And the perfume spreads: "and the house was filled," notes the evangelist, "with the fragrance of the ointment" (John 12:3). The meaning of Mary's gesture, which is a response to the infinite love of God, is diffused among all the guests; every gesture of charity and of genuine devotion to Christ does not remain a personal event, does not concern only the relationship between the individual and the Lord, but concerns the whole body of the Church, it is contagious: It infuses love, joy, light.
"He came to his own home, and his own people received him not" (John 1:11): Contrasted with Mary's act are the words and attitude of Judas that, under the pretext of the help to be given to the poor, hides egoism and the falsehood of the man shut-in on himself, chained by the greed of possession, who does not let himself be enveloped by the good perfume of divine love.
Judas calculates where one cannot calculate, he enters with a mean spirit where the space is one of love, of gift, of total dedication. And Jesus, who up to that moment has been silent, intervenes in favor of Mary's gesture: "Let her alone, let her keep it for the day of my burial" (John 12:7).
Jesus understands that Mary intuited the love of God and indicates that now his "hour" is drawing close, the "hour" in which Love will find its supreme expression on the wood of the cross: the Son of God gives himself, so that man can have life, he descends into the abyss of death to take man to the heights of God, he is not afraid to humble himself "and become obedient unto death, even death on a cross" (Philippians 2:8). In the sermon in which he comments on this evangelical passage, St. Augustine addresses to each one of us, with pressing words, the invitation to enter into this circuit of love, imitating Mary's gesture and putting ourselves concretely in the following of Jesus.
Augustine writes: "Every soul that wishes to be faithful, unites itself to Mary to anoint with precious perfume the feet of the Lord. [...] Anoint the feet of Jesus: Follow the footprints of the Lord by leading a worthy life. Dry his feet with your hair: If there is something superfluous, give it to the poor, and you will have dried the feet of the Lord" (In Ioh. evang., 50, 6).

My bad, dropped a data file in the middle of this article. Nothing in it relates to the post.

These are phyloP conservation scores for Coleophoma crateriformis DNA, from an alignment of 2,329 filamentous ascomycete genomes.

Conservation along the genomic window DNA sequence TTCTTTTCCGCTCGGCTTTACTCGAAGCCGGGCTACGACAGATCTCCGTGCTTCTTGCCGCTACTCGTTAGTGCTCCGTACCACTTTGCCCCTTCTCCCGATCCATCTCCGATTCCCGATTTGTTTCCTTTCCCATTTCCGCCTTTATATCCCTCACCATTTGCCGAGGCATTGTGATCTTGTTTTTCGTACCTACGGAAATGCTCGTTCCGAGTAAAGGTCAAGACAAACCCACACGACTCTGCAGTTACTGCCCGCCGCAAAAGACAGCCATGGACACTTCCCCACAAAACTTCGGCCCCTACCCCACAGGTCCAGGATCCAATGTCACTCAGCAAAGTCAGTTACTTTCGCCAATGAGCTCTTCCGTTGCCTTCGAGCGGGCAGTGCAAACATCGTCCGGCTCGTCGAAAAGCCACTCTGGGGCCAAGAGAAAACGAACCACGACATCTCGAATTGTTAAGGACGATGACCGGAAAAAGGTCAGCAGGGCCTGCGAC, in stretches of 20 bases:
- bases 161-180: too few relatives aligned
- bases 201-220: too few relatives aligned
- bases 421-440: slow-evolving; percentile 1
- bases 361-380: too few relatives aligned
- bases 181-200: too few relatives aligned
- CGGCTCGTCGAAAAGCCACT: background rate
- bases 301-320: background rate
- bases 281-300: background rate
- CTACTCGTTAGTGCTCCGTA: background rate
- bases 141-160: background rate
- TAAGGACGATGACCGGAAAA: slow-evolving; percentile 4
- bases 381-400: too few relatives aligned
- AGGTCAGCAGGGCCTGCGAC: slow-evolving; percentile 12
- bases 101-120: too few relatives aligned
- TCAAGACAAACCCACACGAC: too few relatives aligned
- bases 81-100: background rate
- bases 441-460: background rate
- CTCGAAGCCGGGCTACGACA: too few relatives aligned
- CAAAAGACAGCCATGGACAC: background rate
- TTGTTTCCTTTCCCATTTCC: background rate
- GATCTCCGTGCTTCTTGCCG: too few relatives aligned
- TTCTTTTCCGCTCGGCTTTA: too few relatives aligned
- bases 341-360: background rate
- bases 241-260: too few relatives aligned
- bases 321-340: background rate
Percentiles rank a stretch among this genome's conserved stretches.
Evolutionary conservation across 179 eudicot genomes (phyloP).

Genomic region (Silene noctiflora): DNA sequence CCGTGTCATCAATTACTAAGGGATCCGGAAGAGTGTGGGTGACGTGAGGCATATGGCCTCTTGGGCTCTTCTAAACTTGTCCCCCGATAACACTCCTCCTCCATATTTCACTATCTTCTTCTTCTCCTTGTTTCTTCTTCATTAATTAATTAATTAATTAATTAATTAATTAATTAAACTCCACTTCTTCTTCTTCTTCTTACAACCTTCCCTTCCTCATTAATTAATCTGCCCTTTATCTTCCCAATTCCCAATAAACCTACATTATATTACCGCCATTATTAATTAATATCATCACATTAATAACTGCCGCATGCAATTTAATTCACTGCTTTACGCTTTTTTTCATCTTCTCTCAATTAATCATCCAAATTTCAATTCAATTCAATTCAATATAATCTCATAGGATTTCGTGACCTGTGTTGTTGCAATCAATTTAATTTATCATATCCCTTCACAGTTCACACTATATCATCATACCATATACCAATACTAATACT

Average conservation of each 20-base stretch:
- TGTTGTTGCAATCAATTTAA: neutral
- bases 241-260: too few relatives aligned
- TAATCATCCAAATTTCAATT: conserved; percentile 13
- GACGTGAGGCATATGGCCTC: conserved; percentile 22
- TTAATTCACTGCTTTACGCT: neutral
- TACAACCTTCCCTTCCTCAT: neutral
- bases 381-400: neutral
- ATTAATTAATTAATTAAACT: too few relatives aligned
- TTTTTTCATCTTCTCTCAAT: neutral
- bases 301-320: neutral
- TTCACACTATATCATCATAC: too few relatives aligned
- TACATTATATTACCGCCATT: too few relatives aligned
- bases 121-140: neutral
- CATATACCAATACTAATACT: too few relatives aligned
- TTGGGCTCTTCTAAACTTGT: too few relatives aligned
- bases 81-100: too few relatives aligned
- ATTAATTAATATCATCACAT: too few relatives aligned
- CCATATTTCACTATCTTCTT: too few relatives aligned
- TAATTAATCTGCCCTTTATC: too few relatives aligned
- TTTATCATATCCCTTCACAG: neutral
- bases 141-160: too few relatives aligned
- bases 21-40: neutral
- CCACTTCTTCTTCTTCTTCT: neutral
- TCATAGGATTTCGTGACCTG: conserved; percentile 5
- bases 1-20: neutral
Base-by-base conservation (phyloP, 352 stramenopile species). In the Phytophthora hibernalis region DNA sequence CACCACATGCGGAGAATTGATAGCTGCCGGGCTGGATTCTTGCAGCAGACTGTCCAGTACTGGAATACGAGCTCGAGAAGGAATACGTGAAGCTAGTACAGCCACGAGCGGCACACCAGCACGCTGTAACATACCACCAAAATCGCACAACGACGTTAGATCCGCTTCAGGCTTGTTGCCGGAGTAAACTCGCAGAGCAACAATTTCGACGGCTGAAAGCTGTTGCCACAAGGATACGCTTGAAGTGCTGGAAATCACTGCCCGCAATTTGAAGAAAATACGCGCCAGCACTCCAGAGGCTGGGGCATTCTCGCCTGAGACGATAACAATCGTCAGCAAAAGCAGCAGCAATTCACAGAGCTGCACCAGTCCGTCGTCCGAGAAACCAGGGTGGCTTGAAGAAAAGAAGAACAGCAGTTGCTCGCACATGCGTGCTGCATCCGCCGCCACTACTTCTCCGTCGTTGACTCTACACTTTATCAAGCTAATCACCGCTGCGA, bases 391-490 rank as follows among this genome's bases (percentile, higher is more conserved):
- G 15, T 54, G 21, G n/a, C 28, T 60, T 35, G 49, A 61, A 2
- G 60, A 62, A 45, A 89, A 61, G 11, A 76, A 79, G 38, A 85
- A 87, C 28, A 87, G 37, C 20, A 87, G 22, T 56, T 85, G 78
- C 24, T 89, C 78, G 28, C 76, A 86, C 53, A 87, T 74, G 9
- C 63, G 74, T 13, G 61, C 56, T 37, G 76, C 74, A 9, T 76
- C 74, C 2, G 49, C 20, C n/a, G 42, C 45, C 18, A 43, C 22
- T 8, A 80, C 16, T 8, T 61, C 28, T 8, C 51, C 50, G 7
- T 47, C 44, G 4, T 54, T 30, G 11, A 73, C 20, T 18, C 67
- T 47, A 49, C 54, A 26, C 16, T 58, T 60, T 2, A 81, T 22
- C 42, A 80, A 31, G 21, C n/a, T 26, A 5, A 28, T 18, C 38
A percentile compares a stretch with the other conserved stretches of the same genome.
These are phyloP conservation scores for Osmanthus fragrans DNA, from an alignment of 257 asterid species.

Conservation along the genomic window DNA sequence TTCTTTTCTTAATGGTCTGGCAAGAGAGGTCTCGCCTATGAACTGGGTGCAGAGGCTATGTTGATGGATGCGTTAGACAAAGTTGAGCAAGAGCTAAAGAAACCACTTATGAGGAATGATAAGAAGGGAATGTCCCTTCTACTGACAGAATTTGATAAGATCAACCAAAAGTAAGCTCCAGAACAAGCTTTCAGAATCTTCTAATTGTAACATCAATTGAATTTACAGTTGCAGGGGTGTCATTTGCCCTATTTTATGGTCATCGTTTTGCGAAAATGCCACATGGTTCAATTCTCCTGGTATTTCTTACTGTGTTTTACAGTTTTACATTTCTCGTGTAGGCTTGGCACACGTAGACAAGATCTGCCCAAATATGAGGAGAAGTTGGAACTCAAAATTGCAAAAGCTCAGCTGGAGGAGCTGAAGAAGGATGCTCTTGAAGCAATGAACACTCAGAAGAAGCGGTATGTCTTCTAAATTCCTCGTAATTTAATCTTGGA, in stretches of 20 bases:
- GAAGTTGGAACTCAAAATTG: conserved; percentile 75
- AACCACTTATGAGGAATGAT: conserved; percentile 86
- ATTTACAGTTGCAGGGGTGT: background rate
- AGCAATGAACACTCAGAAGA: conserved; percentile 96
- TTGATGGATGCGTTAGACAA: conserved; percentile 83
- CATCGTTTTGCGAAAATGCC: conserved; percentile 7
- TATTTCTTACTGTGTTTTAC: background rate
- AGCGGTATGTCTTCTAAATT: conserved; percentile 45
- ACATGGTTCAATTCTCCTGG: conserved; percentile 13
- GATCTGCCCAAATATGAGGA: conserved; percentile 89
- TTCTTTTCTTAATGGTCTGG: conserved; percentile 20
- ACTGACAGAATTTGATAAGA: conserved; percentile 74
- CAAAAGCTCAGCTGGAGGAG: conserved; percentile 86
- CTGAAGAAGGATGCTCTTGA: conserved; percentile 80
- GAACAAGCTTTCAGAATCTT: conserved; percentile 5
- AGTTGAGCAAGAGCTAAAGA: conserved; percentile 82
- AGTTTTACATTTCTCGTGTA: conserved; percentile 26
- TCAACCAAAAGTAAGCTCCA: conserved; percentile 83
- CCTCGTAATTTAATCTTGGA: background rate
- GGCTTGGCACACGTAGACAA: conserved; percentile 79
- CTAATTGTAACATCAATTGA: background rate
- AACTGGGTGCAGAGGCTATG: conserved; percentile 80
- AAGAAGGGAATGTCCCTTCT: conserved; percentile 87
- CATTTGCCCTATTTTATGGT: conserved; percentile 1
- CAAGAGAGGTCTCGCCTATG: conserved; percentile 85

Dear brothers and sisters! The whole life of the Venerable John Paul II unfolded in the sign of this charity, of this capacity to give himself in a generous way, without reservations, without measure, without calculation. What moved him was love for Christ, to whom he had consecrated his life, a superabundant and unconditional love. It is precisely because he drew ever closer to God in love, that he was able to make himself a fellow wayfarer with the man of today, spreading in the world the perfume of the love of God.
Whoever had the joy of knowing and frequenting him, was able to touch with the hand how alive was in him the certainty "of contemplating the goodness of the Lord in the land of the living," as we heard in the Responsorial Psalm (26/27:13); a certainty that accompanied him in the course of his existence and that, in a particular way, was manifested during the last period of his pilgrimage on this earth: the progressive physical weakness, in fact, never affected his rock-like faith, his luminous hope, his fervent charity. He let himself be consumed by Christ, for the Church, for the whole world: his was a suffering lived to the end for love and with love.
In the homily for the 25th anniversary of his Pontificate, he confided having felt strongly in his heart, at the moment of the election, Jesus' question to Peter: "Do you love me? Do you love me more than these ...? " (John 21:15-16); and he adds: "Every day within my heart the same dialogue takes place between Jesus and Peter. In spirit, I fix my gaze on the benevolent look of the Risen Christ. He, however, aware of my human frailty, encourages me to respond with trust as Peter: "Lord, you know everything; you know that I love you" (John 21:17).
And then he invites me to assume the responsibility that He himself has entrusted to me" (Oct. 16, 2003). They are words charged with faith and love, love of God, who conquers all."
[In Polish, he said:]
Finally I wish to greet the Poles here present. Many of you have gathered around the tomb of the Venerable Servant of God with a special sentiment, as daughters and sons of the same land, raised in the same culture and spiritual tradition. The life and work of John Paul II, great Pole, can be a reason for pride for you.